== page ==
Walter Pincus, The Washington Post
In 2005, the State Department told Congress that Russia had not reported that a road-mobile intercontinental ballistic missile launcher had left its production plant and therefore should have become an entry under the accountability section of the Strategic Arms Reduction Treaty.
The State Department then said that "Russia continues to violate START provisions relevant to these obligations," according to the State Department Compliance Report.
Christophe Schmidt, Agence France-Presse
Poland and the United States on Saturday signed a deal on a future US anti-missile shield in Europe which Secretary of State Hillary Clinton said would help ward off threats from Iran.
Stuart E. Eizenstat, The Wall Street Journal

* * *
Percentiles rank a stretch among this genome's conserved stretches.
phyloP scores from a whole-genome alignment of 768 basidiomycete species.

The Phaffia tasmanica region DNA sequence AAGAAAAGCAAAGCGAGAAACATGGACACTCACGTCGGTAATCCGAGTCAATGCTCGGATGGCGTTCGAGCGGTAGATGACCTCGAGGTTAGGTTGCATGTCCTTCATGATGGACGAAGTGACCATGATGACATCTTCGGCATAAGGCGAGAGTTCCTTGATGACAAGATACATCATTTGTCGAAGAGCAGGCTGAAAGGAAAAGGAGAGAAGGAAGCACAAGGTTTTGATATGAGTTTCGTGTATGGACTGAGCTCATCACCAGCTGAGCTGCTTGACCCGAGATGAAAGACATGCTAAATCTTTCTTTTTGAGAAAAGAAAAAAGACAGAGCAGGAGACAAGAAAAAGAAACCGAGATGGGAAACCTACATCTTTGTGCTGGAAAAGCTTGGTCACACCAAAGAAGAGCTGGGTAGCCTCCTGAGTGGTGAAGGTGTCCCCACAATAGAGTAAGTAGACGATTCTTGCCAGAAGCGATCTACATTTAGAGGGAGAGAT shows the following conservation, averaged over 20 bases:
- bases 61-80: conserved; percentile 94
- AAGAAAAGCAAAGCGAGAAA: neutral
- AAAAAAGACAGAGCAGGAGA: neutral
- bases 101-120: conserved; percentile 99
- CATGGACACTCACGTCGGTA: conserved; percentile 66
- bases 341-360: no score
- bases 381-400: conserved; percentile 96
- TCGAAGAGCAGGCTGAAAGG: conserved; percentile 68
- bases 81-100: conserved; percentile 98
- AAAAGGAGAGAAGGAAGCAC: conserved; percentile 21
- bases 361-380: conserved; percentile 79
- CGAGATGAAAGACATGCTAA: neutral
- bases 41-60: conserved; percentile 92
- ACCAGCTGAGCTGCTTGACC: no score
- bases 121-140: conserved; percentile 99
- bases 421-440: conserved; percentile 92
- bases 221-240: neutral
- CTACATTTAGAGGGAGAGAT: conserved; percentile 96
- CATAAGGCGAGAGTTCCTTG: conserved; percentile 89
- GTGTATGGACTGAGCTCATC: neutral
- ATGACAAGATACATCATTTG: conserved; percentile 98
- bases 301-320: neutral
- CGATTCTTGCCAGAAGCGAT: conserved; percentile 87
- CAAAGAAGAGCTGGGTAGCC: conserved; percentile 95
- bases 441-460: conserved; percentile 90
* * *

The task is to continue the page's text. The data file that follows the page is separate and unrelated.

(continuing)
The overwhelming international support for the new U.N. Security Council sanctions against Iran represents one of the most tangible successes of the Obama administration's foreign policy. While not mandatory, these new sanctions call upon states to prevent any financial service—including insurance and reinsurance, freezing any assets, and prohibiting new banking relationships—that contributes to Iran's nuclear proliferation program.
A top Iranian lawmaker said on Sunday that Tehran could stop refining uranium to 20 percent purity level, the most controversial part of its atomic programme, if it gets nuclear fuel required for a research reactor.
Elaine M. Grossman, Global Security Newswire
In closed-door meetings last week in New Zealand, Turkey signaled it would block proposed guidelines for governing trade in sensitive nuclear technologies and materials, introducing a new snag into international talks that have been deadlocked for six years.
Chris Buckley, Reuters
China will display its determination to bolster ties with Pakistan this week, when visiting President Asif Ali Zardari is sure to receive effusive vows of loyalty, and perhaps firmer signs about a nuclear power project that symbolises the two neighbours' strategic embrace.